The Genius of Place

Consult the genius of the place in all;
That tells the waters or to rise, or fall;
Or helps th’ ambitious hill the heav’ns to scale,
Or scoops in circling theatres the vale;
Calls in the country, catches opening glades,
Joins willing woods, and varies shades from shades,
Now breaks, or now directs, th’ intending lines;
Paints as you plant, and, as you work, designs.

— Alexander Pope, Epistle IV, to Richard Boyle, Earl of Burlington

A steep and unaccountable transition from what is called a common sense view of things, to an infinitely expanded and liberating one, from seeing things as men describe them, to seeing them as men cannot describe them.

— Henry David Thoreau

It is venturesome to think that a coordination of words (philosophies are nothing more than that) can resemble the universe very much.

— Jorge Luis Borges

I’ve been reading several thoughtful posts by forestrat on the esthetics of nature. Forestrat is a talented photographer of the natural world, as you can see on his site, and his examination of how we appreciate the wild world has immediacy due to his own experiences in the upstate New York woods where he lives.

There is so much bound up in these questions, but since a youngster I’ve been intrigued by the sense of place, or the lack of it, as part of our relationship with nature.

I was fortunate enough to grow up in the country, real country with the woods all around. I can remember, disconsolate for whatever teenage reasons there were, being determined to head into the forest until I could find a spot I could call my own.

I remember struggling through nettles and past pale-trunked poplars and heavy dark spruce. I wanted that place where I could go and no one could bother me, or even find me. I carried an axe to blaze occasional poplars to mark my progress through the devil’s club and ferns.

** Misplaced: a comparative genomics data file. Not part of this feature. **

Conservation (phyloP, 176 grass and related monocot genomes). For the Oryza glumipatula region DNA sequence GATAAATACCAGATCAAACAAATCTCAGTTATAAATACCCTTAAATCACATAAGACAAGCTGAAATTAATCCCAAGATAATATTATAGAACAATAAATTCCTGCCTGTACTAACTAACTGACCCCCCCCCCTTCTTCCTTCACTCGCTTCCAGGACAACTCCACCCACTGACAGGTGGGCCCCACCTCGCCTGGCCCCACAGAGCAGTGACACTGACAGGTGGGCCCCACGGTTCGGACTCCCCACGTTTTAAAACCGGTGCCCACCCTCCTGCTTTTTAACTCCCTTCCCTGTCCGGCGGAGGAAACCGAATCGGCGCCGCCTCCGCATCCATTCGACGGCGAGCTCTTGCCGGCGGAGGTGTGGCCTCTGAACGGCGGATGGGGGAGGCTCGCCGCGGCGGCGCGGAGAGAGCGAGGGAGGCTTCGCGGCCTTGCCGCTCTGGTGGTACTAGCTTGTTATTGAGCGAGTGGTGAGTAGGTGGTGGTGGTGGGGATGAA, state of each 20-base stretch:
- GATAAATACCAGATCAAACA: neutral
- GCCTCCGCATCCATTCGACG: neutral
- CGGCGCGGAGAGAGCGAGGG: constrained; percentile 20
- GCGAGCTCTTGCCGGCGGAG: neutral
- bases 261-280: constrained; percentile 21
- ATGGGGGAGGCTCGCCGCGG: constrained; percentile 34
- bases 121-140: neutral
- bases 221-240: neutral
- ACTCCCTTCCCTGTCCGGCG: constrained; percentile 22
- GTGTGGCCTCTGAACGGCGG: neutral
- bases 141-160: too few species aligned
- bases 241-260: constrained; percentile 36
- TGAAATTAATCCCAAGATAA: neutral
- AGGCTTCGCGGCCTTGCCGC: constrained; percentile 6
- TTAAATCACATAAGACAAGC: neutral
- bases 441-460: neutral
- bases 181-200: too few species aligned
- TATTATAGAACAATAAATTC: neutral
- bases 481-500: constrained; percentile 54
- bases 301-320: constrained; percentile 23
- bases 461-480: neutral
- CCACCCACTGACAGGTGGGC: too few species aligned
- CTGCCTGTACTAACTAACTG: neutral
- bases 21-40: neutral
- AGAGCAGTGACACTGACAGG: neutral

Finally, I broke out into a long grassed meadow, full of yellow dandelions and buttercups, one or two fallen logs swathed in sienna grasses. Birds sang back and forth.  Nobody knew where I was. The sun shone and all was right with the world. For at least a teenaged minute or two. But I had found a place that from time to time I would visit, just to survey my domain, and dream about building a cabin and becoming a woodsman or a writer.

Years later I read a book on mythology which talked in airy abstract terms about the meaning of nature in different cultures. The one bit I still remember was the notion of every place having its own small-g god. This made me smile. I began to think and feel about the natural world from a different angle for myself, and not just as an interesting reflection on the ways of distant aboriginals.

This is the whole matter of the spirit of place , of genius loci, a rich subject which once you start to examine it spreads out and touches on aspects of architecture, gardening , the theatre , psychology , mythology, geomancy , ecology, philosophy , archaeology, literature , mysticism, bioregionalism, anthropology , New Age excesses, and artistic vision .

KamloopsMorningSepia

The spirit of place is about the invisible, but not the abstract. It is the unique, distinctive or cherished aspect of some spot on this green earth. It is the part which is felt.

The ancient Romans called it the genius loci, which they took to be the protective spirit of a place. But in the Romans case, they also tended to associate their already well-known gods with specific locations. I’m more interested in the ambiguous, nameless divines of the wild and unassuming places.